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Foundations of Python Programming: Functions First

Section 9.4 Objects and References

If we execute these assignment statements,
a = "banana"
b = "banana"
we know that a and b will refer to a string with the letters "banana". But we don’t know yet whether they point to the same string.
There are two possible ways the Python interpreter could arrange its internal states:
In one case, a and b refer to two different string objects that have the same value. In the second case, they refer to the same object. Remember that an object is something a variable can refer to.
We can test whether two names refer to the same object using the is operator. The is operator will return true if the two references are to the same object. In other words, the references are the same. Try our example from above.
The answer is True. This tells us that both a and b refer to the same object, and that it is the second of the two reference diagrams that describes the relationship. Python assigns every object a unique id and when we ask a is b what python is really doing is checking to see if id(a) == id(b).
Since strings are immutable, the Python interpreter often optimizes resources by making two names that refer to the same string value refer to the same object. You shouldn’t count on this (that is, use == to compare strings, not is), but don’t be surprised if you find that two variables,each bound to the string “banana”, have the same id..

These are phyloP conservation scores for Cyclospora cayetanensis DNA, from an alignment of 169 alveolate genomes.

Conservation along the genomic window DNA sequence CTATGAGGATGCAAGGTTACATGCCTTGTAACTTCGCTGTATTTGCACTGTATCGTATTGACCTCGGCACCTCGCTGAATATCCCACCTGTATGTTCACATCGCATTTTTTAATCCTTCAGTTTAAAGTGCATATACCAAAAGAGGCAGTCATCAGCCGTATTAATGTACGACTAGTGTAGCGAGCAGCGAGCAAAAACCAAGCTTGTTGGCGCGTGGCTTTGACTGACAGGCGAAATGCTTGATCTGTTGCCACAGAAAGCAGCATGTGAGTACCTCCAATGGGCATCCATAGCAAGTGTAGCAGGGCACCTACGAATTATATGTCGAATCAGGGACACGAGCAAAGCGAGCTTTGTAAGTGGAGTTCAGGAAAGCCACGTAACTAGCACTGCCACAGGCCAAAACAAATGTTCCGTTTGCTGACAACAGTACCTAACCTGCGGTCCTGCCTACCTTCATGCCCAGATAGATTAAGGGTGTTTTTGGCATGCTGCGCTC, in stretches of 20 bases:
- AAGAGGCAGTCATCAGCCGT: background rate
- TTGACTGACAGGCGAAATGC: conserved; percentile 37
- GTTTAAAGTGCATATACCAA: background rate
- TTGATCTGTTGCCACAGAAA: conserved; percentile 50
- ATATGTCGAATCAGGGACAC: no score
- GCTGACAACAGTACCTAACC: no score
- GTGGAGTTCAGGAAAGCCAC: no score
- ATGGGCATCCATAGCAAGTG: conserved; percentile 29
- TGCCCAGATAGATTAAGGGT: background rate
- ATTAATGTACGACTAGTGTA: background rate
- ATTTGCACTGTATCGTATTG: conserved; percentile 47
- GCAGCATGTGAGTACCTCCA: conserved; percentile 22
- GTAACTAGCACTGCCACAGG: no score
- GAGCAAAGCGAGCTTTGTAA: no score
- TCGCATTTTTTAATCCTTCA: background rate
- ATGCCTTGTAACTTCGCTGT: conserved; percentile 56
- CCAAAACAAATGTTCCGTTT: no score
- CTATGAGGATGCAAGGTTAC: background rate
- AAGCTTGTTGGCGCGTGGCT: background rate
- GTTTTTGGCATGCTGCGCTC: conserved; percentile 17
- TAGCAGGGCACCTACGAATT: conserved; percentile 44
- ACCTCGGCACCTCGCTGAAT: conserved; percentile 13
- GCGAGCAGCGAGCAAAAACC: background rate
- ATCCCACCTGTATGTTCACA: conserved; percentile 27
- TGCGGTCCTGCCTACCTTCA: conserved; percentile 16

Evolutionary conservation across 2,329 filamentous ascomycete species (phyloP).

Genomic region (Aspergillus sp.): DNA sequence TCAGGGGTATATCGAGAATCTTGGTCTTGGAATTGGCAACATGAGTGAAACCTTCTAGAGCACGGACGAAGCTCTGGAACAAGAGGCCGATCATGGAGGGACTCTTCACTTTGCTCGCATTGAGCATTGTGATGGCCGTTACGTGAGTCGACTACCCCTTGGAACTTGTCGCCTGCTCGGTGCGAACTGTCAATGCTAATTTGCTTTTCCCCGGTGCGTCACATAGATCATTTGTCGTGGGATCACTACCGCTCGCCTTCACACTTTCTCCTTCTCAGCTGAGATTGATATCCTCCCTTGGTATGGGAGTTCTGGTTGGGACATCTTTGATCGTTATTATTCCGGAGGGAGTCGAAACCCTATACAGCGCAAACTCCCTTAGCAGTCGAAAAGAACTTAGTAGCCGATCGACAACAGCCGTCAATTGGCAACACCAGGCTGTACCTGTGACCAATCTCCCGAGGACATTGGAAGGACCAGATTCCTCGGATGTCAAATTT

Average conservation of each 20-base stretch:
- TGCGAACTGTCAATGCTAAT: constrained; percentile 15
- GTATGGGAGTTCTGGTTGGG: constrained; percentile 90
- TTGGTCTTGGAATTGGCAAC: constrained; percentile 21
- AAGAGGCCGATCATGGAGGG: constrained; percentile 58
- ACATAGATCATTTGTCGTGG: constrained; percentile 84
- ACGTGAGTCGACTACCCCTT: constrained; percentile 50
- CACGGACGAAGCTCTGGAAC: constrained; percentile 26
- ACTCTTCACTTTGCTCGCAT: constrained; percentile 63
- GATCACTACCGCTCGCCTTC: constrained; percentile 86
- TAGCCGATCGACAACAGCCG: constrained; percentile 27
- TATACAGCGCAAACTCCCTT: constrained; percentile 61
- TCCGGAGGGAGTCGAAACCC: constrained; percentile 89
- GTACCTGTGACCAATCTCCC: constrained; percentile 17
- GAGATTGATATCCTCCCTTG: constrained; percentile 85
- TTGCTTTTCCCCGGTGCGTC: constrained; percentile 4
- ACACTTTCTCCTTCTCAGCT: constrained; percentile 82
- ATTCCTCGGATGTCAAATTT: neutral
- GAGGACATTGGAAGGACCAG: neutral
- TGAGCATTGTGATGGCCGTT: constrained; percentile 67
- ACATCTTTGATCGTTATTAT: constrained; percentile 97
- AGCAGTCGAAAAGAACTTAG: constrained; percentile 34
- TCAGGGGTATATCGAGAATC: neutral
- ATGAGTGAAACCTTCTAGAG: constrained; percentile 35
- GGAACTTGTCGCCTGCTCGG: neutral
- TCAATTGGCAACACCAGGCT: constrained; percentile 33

This is not the case with lists, which never share an id just because they have the same contents. Consider the following example. Here, a and b refer to two different lists, each of which happens to have the same element values. They need to have different ids so that mutations of list a do not affect list b.
The reference diagram for this example looks like this:
a and b have equivalent values but do not refer to the same object. Because their contents are equivalent, a==b evaluates to True; because they are not the same object, a is b evaluates to False.
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